Juvenile Psammomatoid Ossifying Fibroma (JPOF) of Proximal Radius: A Rare Entity

The Open Orthopaedics Journal 28 July 2017 CASE REPORT DOI: 10.2174/1874325001711010583



Juvenile psammomatoid ossifying fibroma (JPOF) is a rare fibro-osseous lesion that usually occurs in the facial bones. The pathognomonic histopathologic feature is the presence of spherical ossicles, which are similar to psammoma bodies. It is considered to be a unique lesion because of its reported tendency to occur in children and adolescents and its tendency for locally aggressive growth. Because this lesion is aggressive in nature with high recurrence rate, early detection and complete surgical excision are essential.

Case Report:

Herein, we present a case of 11 year old girl, who presented to our clinic with history of gradual onset pain around right elbow associated with limitation of right forearm rotation for 3 months. After getting informed consent, we performed needle biopsy and histopathologically it was diagnosed as Psammomatoid type juvenile ossifying fibroma (JPOF) of proximal radius. We performed extensive debridement, curettage of entire cystic lesion involving the proximal radius and filled the cavity with allograft bone granules and intramedullary titanium elastic nail through fibular strut graft, bridging the cystic lesion.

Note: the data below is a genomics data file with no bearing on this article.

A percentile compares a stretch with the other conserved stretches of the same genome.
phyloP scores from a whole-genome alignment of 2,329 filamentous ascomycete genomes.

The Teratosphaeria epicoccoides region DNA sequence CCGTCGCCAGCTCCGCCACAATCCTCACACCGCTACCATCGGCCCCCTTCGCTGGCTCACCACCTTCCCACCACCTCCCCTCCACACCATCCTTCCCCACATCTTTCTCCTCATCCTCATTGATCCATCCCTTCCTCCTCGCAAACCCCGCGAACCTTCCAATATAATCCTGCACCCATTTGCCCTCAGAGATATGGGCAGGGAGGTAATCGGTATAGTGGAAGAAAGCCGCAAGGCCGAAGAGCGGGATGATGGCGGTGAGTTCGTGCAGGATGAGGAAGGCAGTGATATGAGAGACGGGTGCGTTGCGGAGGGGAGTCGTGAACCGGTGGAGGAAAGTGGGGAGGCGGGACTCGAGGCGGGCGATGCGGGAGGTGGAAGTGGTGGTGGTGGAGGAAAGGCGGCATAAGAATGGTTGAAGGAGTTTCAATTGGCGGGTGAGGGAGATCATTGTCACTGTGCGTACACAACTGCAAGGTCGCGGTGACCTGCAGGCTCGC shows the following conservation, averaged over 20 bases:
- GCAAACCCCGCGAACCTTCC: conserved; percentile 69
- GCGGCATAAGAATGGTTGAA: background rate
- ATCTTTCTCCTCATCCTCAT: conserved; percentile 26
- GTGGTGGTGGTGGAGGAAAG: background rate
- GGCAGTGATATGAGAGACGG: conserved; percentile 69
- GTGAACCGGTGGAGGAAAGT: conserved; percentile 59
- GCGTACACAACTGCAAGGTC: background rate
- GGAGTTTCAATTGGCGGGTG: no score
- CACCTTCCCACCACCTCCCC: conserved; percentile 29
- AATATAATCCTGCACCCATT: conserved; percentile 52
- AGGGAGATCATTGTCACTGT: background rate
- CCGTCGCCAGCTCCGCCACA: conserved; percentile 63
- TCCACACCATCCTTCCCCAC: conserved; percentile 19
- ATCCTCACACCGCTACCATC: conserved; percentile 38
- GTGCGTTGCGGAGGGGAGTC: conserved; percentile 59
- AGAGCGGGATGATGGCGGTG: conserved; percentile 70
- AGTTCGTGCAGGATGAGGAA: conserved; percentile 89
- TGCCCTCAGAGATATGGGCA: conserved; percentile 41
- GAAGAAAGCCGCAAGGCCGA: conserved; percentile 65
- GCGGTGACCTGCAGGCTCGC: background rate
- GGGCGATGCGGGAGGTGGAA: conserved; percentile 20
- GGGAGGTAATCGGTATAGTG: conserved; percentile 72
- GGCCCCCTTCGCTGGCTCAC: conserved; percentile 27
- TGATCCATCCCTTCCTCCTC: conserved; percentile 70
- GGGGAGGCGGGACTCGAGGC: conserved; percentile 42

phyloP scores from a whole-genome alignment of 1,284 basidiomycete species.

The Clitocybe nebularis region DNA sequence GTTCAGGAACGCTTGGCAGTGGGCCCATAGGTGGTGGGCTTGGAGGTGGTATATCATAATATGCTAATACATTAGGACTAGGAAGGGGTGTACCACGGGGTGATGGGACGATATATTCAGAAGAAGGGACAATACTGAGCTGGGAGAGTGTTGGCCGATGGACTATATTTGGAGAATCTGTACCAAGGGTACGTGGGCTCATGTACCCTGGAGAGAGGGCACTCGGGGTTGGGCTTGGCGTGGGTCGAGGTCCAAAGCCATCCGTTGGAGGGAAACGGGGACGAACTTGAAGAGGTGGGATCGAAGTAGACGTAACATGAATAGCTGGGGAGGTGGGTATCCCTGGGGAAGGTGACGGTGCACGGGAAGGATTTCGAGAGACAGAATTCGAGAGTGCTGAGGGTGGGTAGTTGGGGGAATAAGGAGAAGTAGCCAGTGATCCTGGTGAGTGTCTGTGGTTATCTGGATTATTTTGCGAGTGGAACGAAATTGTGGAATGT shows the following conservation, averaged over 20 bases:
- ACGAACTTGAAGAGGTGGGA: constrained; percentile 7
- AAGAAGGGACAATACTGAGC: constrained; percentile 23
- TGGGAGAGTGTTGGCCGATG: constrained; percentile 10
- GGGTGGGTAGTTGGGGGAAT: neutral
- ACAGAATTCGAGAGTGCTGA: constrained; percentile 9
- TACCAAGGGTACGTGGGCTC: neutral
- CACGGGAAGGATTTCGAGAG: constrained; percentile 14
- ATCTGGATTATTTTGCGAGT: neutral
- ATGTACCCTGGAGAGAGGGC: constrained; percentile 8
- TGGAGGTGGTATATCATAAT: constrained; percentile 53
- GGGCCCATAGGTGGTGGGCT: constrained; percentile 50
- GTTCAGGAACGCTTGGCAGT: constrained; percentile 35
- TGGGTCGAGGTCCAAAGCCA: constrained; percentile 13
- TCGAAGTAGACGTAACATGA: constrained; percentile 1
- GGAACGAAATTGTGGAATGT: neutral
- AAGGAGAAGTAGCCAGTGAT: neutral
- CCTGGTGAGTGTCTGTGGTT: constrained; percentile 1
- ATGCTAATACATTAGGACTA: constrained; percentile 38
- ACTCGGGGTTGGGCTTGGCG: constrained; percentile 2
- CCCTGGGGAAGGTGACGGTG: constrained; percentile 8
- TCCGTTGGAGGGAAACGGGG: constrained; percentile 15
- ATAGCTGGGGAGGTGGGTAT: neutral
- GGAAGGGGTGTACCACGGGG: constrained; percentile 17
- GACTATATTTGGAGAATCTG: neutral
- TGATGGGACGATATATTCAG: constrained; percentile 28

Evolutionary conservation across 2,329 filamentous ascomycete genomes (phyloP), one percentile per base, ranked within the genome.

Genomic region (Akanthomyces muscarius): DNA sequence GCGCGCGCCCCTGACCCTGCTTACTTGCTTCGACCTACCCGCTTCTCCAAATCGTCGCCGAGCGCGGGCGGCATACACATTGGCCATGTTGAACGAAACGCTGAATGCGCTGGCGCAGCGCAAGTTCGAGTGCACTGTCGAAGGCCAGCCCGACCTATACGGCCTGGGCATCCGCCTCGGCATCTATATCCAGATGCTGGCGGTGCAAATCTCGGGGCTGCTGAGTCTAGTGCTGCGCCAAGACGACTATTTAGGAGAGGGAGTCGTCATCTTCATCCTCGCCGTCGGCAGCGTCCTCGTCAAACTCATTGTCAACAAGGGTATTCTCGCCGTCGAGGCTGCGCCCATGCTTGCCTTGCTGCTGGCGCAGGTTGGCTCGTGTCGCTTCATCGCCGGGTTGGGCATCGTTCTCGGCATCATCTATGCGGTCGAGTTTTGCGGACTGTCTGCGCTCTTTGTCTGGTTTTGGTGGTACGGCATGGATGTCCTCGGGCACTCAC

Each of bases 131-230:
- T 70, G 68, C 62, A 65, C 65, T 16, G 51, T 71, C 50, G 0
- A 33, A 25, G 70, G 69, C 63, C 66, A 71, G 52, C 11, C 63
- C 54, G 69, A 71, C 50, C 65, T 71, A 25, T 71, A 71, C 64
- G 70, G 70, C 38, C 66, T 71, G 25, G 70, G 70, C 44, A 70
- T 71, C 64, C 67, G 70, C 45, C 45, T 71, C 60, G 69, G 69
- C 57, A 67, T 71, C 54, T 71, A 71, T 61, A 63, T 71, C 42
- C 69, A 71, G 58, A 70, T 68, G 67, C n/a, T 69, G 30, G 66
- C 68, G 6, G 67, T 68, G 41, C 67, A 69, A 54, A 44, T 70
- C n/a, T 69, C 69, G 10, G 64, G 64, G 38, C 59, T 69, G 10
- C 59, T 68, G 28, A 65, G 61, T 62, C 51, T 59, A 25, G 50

As far as our knowledge there is no reported case of psammomatoid type of juvenile ossifying fibroma of proximal radius. We believe that such tumors in long bones are aggressive and have tendency for recurrence. Definitive diagnosis is utmost important for proper planning, surgical excision and reconstruction of long bones and need regular follow up to look for any recurrence or malignant transformation.

Keywords: Ossifying fibroma, Psammomatoid, Juvenile ossifying fibroma.
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